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Lost Luggage Blues


Photo: Davies + Starr

Somewhere in the world, alone and abandoned in the non-space of a baggage-handling center, is my suitcase. Air France lost it five days ago. The details of how this happened are commonplace and banal. I was headed for Florence. The bag took off on its own for Mumbai.

Is there any sight, I wonder, as forlorn as that of an unclaimed valise?You see it all the time in airports, a luggage orphan stranded alongside the baggage carousel. Sometimes it is segregated near the rubber flaps of the entry port. Sometimes it is trapped behind stanchions or webs. Sometimes it is covered in a protective net that makes it look like the catch of the day.

The carousel keeps revolving, but the bag is going nowhere, except at last into the keeping of handlers who will scan and log it and then send it off…well, where?It doesn’t matter. Yours is one of thousands that are misplaced every day. I say “misplaced” because lost is apparently a misnomer, since most of the time “We know where it is,” as an aviation expert with an existentialist cast of mind once remarked to a congressional panel. “It just isn’t where it’s supposed to be.”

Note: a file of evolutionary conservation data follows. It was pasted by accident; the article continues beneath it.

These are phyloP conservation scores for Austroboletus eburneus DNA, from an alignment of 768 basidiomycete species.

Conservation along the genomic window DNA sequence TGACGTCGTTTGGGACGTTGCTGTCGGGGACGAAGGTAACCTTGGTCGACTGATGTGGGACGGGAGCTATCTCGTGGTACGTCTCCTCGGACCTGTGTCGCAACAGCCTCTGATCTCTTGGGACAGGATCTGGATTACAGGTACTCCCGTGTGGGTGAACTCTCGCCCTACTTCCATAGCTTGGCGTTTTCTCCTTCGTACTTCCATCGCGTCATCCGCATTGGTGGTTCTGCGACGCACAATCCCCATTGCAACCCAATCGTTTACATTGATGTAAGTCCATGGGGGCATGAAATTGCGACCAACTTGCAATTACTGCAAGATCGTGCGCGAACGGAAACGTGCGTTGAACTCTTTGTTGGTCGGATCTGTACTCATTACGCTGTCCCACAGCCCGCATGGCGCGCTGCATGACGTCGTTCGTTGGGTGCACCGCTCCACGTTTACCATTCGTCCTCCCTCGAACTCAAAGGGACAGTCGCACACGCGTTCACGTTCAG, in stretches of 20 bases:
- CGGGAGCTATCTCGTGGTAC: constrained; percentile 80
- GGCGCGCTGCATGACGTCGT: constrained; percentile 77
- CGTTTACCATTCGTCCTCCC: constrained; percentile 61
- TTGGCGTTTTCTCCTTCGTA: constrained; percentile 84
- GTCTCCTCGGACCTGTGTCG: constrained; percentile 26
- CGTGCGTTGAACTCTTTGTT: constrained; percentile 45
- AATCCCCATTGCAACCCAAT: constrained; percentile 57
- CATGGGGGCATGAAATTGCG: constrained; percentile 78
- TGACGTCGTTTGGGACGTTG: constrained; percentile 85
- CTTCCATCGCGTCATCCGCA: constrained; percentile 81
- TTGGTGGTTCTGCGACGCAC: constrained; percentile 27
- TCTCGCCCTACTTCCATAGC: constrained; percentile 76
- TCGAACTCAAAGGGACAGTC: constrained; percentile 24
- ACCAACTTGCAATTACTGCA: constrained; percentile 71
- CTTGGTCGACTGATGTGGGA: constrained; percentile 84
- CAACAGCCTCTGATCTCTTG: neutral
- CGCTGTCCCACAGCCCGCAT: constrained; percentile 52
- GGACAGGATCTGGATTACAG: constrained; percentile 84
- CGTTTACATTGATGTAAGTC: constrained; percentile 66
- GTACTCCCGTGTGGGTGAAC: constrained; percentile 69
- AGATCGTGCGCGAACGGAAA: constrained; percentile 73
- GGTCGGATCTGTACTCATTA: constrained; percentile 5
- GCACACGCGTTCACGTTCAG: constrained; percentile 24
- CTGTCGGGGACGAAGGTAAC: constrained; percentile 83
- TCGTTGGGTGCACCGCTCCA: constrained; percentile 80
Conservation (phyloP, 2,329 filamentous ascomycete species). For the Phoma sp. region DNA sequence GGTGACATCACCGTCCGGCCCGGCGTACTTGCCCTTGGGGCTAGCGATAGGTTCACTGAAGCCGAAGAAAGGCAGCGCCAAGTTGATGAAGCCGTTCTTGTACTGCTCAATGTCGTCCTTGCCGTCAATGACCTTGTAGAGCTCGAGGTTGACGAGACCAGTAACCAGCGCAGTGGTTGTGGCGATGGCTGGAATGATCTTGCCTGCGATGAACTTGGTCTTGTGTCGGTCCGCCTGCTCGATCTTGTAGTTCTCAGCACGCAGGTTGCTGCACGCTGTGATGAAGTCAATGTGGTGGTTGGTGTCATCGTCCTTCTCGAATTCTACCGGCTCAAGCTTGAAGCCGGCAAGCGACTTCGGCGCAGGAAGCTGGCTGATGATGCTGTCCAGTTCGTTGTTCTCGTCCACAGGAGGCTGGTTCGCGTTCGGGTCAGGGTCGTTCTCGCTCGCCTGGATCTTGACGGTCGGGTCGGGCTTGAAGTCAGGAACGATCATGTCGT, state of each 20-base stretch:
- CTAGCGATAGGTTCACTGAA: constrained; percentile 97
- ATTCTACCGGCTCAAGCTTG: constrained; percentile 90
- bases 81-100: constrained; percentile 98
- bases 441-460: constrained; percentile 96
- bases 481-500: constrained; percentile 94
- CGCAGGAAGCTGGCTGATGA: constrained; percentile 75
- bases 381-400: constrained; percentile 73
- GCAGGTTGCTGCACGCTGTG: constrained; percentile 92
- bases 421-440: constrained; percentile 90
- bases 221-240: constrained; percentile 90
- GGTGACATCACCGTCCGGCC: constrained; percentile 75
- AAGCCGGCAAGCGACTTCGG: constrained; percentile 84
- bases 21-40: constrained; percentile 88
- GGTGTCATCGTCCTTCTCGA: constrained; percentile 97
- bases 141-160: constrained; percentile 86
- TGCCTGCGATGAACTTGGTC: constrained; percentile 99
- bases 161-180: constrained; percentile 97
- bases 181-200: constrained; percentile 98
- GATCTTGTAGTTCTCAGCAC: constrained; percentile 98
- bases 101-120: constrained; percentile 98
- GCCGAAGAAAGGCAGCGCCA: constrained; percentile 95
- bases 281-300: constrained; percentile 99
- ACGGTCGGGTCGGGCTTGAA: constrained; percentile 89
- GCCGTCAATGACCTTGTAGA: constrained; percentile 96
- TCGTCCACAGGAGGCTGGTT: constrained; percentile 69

It was not until I was parted from my bag that I realized how sentimentally attached to it I am. The bag itself is nothing terribly special; a big boxy thing with fitted leather bumpers, it looks like a sample case for someone who sells large and unwieldy goods—prosthetic limbs, perhaps. It is built of vulcanized fiberboard over a frame of ash wood, and made using methods apparently unaltered since its English manufacturer started business in 1897. Before fashionable types became aware of the label’s existence, Globe-Trotter suitcases seemed to me to be favored mainly by minor English nobles and persons who resemble the lady ornithologist in Hitchcock’s The Birds. They were unhip and that is why they were cool.

Now J.Crew has the bags on offer in exclusive colors, and Vivre, the catalogue for whatever high-net-worth types remain in the world, sells them in limited-edition colors. The industrial designer Ross Lovegrove has even taken a crack at updating the clunky Globe-Trotter design. Will the buyers of Lovegrove’s Air Cabin cases feel the same affection for their luggage that I do, the same little frisson of nervous anticipation when the bag appears from behind the rubber curtains and starts to make its way toward me?I imagine they will, and not just because they can then get on with their journeys.


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